Obama: America’s Mideast focus is on Iran, peace talks
In an address to the United Nations, President Obama said U.S. focus in the Middle East will keep Iran from obtaining a nuclear weapon and advancing Israeli-Palestinian peace.
The two issues “have been a major source of instability for far too long,” Obama said Monday at the world body’s General Assembly in New York.
He expressed openness to engaging with Iran in the wake of such calls by its newly elected president, Hassan Rohani, but also emphasized in unusually explicit terms that the United States was ready to use military force to defend its interests and allies in the Middle East.
“The United States of America is willing to use all elements of our power, including the use of military force, to ensure our foreign interests in the region,” he said.
“When it is necessary to defend the United States against terrorist attacks, we will take direct action,” Obama said. “We will not tolerate the development or use of weapons of mass destruction.”
Obama said Israelis had a right to live peacefully in the region and with the recognition of member U.N. states, including Arab nations, but cautioned that Israel’s occupation of the West Bank was corrosive.
Italian cyclist recognized as righteous gentile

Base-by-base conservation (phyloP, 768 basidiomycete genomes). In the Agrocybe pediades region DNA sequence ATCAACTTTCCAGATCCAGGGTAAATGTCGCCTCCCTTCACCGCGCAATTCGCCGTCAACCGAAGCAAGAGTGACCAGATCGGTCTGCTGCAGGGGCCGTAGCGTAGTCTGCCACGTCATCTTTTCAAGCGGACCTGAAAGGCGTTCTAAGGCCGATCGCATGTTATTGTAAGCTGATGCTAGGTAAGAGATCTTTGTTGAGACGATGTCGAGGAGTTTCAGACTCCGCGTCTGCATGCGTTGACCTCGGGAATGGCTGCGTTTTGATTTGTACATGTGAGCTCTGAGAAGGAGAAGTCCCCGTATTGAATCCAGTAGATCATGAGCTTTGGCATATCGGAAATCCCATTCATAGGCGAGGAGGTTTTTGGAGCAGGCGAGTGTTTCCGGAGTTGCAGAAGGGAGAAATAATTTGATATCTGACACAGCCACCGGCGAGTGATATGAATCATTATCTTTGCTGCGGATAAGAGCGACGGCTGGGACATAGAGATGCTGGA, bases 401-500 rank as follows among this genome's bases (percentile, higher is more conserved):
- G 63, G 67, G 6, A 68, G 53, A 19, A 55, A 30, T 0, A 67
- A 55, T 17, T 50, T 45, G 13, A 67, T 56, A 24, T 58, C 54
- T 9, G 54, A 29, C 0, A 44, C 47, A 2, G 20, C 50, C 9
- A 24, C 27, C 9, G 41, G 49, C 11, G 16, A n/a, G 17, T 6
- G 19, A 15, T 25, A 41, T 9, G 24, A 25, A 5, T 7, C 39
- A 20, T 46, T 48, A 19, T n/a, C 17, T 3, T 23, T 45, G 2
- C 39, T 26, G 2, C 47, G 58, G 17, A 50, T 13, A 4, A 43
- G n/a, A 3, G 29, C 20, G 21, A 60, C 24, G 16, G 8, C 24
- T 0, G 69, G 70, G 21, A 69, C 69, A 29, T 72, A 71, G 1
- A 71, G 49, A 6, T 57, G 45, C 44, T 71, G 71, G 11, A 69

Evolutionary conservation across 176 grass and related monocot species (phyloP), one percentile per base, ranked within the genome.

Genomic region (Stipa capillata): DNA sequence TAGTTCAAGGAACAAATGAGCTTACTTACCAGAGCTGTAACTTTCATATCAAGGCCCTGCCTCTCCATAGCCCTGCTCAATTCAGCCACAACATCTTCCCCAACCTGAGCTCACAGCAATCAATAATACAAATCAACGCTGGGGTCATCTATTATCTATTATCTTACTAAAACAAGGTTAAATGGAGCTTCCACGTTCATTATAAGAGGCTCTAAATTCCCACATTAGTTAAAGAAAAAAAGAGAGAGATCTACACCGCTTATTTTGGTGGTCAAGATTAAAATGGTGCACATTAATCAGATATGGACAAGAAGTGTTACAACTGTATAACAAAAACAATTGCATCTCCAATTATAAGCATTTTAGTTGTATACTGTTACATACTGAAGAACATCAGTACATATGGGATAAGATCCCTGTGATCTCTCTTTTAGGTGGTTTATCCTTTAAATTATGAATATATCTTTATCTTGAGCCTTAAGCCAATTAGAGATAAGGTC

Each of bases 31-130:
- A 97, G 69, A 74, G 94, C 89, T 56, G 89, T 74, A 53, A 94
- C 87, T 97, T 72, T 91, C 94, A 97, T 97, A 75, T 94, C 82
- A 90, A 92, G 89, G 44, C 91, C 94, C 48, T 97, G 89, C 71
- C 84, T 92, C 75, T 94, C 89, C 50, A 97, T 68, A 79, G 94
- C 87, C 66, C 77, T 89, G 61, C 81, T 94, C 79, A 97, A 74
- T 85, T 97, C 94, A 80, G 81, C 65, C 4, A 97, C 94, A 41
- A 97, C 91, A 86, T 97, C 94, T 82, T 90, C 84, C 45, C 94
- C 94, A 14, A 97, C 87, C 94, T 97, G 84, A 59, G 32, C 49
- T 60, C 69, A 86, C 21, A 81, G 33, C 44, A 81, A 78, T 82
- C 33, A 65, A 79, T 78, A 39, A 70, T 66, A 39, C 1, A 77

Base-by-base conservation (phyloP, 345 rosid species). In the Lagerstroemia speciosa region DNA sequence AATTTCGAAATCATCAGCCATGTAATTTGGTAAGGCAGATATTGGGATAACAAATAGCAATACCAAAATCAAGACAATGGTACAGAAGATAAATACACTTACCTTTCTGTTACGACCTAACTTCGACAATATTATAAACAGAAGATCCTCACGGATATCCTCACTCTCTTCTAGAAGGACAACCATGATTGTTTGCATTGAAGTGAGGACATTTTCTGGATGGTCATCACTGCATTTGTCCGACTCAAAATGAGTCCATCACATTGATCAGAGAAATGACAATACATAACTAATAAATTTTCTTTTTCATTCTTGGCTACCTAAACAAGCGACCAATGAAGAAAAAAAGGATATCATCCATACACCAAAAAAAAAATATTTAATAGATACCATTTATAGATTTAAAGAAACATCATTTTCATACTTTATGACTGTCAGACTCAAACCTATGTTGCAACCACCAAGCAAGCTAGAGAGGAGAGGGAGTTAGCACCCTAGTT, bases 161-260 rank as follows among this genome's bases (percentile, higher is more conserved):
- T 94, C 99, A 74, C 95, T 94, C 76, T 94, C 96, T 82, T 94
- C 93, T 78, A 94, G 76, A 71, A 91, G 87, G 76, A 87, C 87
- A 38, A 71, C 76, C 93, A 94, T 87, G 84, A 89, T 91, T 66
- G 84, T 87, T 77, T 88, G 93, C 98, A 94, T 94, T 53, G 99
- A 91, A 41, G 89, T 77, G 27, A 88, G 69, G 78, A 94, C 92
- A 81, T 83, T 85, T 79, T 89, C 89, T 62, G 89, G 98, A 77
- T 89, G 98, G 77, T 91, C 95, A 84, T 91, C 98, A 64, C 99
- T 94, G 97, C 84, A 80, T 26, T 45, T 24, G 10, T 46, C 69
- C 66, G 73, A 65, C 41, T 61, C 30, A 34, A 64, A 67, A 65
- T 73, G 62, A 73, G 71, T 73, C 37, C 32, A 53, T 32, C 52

Yad Vashem posthumously has recognized the Italian cycling champion Gino Bartali as Righteous Among the Nations.
The Holocaust memorial in Jerusalem said in a statement Monday that during the German occupation of Italy beginning in September 1943, “Bartali, a devout Catholic, was part of a rescue network spearheaded by Rabbi Nathan Cassuto of Florence together with the Archbishop of Florence Cardinal Elia Angelo Dalla Costa,” who has been recognized as a righteous gentile.
The Jewish-Christian network, Yad Vashem said, “saved hundreds of local Jews and Jewish refugees from territories which had previously been under Italian control, mostly in France and Yugoslavia.”
Bartali, who died in 2000 at 85, had acted as a courier for the network, according to Yad Vashem, “secreting forged documents and papers in his bicycle and transporting them between cities, all under the guise of training.”
It added, “Knowingly risking his life to rescue Jews, Bartali transferred falsified documents to various contacts, among them Rabbi Cassuto.”
—JTA News and Features